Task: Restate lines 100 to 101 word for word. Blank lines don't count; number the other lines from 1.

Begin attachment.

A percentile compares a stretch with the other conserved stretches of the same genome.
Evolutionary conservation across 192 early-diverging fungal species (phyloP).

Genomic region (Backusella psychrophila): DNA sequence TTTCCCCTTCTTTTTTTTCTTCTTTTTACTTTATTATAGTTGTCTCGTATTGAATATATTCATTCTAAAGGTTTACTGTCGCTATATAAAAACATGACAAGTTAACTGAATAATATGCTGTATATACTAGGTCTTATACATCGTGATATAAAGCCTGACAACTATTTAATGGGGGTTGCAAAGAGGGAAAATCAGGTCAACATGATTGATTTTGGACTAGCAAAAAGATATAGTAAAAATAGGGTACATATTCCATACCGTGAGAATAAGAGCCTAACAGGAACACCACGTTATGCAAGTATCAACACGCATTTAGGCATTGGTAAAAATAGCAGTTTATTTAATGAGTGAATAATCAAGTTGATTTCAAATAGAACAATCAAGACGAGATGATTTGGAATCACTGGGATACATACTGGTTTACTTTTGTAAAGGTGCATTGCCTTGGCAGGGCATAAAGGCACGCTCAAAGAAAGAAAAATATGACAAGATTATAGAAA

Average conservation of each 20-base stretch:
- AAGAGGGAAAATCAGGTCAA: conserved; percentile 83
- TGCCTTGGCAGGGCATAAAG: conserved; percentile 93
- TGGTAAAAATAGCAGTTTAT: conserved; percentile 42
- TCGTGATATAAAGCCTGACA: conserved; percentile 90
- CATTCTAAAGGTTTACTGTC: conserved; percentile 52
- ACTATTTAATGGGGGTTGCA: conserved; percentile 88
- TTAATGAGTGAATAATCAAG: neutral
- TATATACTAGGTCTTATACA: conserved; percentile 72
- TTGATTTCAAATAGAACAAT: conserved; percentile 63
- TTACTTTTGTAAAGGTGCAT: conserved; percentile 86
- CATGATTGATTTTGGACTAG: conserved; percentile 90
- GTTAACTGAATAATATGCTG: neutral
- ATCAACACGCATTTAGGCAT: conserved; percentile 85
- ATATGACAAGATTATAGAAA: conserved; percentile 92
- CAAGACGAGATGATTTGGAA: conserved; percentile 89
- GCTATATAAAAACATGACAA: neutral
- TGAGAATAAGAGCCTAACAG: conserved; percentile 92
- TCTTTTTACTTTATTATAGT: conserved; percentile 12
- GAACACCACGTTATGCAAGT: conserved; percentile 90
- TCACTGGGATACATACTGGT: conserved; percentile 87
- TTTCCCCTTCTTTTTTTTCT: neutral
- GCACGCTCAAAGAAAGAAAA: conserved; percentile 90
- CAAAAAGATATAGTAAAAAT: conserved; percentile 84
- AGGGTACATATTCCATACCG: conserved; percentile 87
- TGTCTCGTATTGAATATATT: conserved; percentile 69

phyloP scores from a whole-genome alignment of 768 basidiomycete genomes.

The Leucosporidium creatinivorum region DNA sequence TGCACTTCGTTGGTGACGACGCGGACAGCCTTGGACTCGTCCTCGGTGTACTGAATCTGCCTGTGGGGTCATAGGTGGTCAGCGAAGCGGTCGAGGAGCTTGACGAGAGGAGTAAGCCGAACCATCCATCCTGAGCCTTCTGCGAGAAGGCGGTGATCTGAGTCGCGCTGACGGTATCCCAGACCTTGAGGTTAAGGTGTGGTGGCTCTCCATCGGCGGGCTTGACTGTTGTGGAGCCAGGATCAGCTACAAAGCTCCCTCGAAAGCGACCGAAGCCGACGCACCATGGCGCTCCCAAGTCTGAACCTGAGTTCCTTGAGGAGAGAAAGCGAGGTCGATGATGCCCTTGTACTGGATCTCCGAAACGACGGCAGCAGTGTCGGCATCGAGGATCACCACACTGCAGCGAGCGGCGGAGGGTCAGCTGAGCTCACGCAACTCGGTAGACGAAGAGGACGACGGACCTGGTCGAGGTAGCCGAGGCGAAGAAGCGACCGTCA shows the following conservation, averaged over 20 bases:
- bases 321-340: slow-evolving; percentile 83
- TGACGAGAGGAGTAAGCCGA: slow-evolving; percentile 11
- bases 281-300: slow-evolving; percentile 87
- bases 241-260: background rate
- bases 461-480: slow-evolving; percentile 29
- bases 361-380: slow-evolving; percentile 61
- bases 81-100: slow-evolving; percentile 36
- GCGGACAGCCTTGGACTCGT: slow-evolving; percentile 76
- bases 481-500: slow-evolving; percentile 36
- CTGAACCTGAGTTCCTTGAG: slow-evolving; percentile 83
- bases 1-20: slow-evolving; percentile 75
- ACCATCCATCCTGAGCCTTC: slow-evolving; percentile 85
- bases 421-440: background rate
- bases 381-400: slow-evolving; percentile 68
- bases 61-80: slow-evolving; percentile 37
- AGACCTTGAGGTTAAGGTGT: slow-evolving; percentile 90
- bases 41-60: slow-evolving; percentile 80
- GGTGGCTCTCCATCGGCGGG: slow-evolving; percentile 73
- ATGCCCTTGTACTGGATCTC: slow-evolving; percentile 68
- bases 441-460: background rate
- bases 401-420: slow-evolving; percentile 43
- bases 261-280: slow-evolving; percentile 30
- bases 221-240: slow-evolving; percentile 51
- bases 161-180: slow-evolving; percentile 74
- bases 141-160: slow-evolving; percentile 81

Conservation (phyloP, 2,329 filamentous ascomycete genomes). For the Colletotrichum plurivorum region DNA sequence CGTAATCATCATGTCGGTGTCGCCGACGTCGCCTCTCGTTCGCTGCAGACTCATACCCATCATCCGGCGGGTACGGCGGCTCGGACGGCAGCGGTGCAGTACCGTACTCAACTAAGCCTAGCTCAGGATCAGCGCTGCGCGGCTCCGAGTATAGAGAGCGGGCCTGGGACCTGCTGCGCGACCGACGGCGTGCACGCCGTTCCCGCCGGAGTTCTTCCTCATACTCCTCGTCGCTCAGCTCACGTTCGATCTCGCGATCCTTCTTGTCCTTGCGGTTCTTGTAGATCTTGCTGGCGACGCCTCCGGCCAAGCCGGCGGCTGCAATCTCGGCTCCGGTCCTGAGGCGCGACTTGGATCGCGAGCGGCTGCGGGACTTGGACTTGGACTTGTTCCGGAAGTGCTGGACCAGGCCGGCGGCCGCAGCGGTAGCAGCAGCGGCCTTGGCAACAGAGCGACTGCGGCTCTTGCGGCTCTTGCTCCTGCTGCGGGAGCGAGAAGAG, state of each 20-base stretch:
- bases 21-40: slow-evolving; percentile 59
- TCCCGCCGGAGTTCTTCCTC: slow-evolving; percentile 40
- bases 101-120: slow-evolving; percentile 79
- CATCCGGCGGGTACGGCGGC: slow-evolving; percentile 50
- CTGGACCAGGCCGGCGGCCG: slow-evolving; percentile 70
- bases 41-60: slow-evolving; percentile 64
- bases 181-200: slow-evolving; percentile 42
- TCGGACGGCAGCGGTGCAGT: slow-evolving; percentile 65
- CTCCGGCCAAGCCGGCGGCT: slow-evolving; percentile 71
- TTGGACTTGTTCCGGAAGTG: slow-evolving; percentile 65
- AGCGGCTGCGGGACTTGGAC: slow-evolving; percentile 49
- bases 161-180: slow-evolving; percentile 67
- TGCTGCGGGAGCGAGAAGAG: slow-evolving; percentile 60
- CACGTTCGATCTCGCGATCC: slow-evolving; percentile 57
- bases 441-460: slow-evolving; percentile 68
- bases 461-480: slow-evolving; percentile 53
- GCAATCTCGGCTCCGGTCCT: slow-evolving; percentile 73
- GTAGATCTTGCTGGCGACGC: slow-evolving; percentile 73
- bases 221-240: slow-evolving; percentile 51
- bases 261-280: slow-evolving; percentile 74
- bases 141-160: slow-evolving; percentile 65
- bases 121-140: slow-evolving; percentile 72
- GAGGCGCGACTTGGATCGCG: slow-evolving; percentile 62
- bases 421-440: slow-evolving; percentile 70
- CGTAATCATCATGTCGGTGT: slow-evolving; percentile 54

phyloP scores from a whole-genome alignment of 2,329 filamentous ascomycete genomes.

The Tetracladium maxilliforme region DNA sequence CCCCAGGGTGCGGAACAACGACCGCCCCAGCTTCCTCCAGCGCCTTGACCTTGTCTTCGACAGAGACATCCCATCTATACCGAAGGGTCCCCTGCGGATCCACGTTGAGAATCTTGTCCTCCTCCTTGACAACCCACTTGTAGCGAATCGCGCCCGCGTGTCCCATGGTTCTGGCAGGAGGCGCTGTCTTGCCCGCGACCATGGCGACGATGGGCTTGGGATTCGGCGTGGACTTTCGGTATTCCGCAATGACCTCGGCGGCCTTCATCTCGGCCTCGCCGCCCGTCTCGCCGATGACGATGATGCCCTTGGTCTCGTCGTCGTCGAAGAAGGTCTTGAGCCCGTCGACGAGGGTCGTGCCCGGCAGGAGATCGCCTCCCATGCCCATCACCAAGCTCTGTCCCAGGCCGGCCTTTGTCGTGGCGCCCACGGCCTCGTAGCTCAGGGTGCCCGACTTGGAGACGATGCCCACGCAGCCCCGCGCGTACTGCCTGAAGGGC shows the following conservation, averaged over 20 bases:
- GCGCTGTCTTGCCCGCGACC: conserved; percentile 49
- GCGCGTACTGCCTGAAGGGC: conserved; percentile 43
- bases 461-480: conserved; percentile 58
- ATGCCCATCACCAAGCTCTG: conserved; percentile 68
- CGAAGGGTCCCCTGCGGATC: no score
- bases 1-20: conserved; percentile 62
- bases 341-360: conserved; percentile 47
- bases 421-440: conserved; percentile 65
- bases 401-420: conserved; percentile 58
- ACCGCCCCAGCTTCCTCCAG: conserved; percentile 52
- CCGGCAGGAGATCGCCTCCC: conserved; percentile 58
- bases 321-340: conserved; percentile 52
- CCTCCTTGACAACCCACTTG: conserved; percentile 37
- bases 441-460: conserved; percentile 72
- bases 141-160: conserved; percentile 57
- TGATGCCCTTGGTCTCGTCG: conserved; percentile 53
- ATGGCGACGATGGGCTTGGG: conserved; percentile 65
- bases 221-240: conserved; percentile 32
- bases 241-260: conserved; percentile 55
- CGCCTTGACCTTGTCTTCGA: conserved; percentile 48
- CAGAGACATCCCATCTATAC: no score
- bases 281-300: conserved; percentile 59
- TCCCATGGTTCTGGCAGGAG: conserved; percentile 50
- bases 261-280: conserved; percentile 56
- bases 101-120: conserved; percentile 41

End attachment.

- TGATGCCCTTGGTCTCGTCG: conserved; percentile 53
- ATGGCGACGATGGGCTTGGG: conserved; percentile 65